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Nov 13, 2019-Wednesday



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Wednesday, Nov 13, 2019

Govt misusing ED, never named any person: Christian Michel

Alleged middleman Christian Michel, arrested in AgustaWestland VVIP chopper case, has told a Delhi court that he did not name anyone during his questioning by the Enforcement Directorate.

india Updated: Apr 06, 2019 01:16 IST
HT Correspondent
HT Correspondent
Hindustan Times, New Delhi
Michel Christian, the alleged middleman arrested in AgustaWestland case, has denied telling names of any person to the Enforcement Directorate during his questioning by the agency.
Michel Christian, the alleged middleman arrested in AgustaWestland case, has denied telling names of any person to the Enforcement Directorate during his questioning by the agency. (AP)

A day after the Enforcement Directorate filed a supplementary charge sheet in the AgustaWestland case, stating that Christian Michel had identified the AP in the documents related to the case as Congress leader Ahmed Patel and FAM as family, the Briton told the special CBI court through his lawyer that he “never named anyone” during his questioning. Patel was not named as an accused in the charge sheet, though.

In a plea filed before the court, he also accused ED of sensationalizing the entire case by leaking the charge sheet to the media even before the court could take cognizance of it.

Michel’s lawyer Aljo K Joseph told special CBI judge Arvind Kumar that ED prosecutors declined to give his client and him a copy of the charge sheet because the court was yet to take cognizance of it. However, it was “clandestinely provided” to the media to sensationalize the issue, he added. “ED is not interested in a fair trial in a court of law and only wants a trial by media,” and that it is making a mockery of the judicial process “resulting in complete travesty of justice,” he submitted.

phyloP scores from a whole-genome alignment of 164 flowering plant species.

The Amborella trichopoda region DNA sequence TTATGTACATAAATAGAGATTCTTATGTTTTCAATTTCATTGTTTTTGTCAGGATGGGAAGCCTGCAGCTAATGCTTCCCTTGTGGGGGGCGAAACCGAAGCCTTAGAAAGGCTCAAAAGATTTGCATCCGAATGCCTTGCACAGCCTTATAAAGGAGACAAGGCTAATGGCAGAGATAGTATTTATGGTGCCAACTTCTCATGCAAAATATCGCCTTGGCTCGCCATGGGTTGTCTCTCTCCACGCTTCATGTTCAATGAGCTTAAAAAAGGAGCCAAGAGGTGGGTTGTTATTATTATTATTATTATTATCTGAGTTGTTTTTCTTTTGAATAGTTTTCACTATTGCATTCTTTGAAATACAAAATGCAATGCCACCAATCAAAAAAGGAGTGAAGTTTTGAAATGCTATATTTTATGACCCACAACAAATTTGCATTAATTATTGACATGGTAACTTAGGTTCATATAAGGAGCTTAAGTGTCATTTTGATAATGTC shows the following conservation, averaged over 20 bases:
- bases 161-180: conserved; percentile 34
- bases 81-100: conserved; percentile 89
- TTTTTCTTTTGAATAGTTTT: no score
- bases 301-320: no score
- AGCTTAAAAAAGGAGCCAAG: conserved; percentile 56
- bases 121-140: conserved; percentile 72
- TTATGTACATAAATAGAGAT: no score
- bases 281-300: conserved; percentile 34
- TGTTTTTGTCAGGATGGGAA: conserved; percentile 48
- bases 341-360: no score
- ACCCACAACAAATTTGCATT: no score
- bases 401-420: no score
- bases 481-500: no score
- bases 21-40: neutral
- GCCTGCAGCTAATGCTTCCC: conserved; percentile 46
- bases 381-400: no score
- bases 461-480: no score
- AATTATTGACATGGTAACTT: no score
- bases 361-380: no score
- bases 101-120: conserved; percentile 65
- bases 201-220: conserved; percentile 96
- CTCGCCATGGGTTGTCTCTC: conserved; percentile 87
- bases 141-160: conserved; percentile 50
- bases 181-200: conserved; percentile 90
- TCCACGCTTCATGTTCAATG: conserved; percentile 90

He alleged that the government is using the agency and other investigating agencies “for political purpose”.

In the charge sheet filed on Thursday, ED named three people and companies including David Syms, a long time business partner of Michel.

The charge sheet alleges that bribes were paid to “middlemen”, politicians, defence officers and bureaucrats when India agreed to buy 12 VVIP choppers from Anglo-Italian firm AgustaWestland.

The plea moved by Michel also said: “The prosecuting agency is acting as a weapon in the hands of the government and by clandestinely giving the documents to the media houses engineered in media trial with ulterior motives.”

Joseph seemed to be pitching for an embargo on coverage and said that in the interests of a free and fair trial, the court could temporarily curtail the freedom of media.

Under the now-scrapped deal with AugustaWestland, a subsidiary of Italian defence group Leonardo, formerly Finmeccanica, India agreed to buy 12 helicopters for ferrying VVIPs. The chopper deal was inked in February 2010 and scrapped four years later over allegations that bribes were paid to change specifications and secure the contract.

The Central Bureau of Investigation has alleged there was an estimated loss of about ₹2,666 crore to the exchequer in the deal that was signed on February 8, 2010 for the supply of VVIP choppers worth 556.262 million euros.

The charge sheet details Michel’s explanation of details mentioned in documents recovered by the Swiss Police from the house of the mother of Guido Haschke, the then CEO of the company in Lugano, Switzerland, and which referred to several people in initials and abbreviations.

Patel has already dismissed the mention of his name as political vendetta.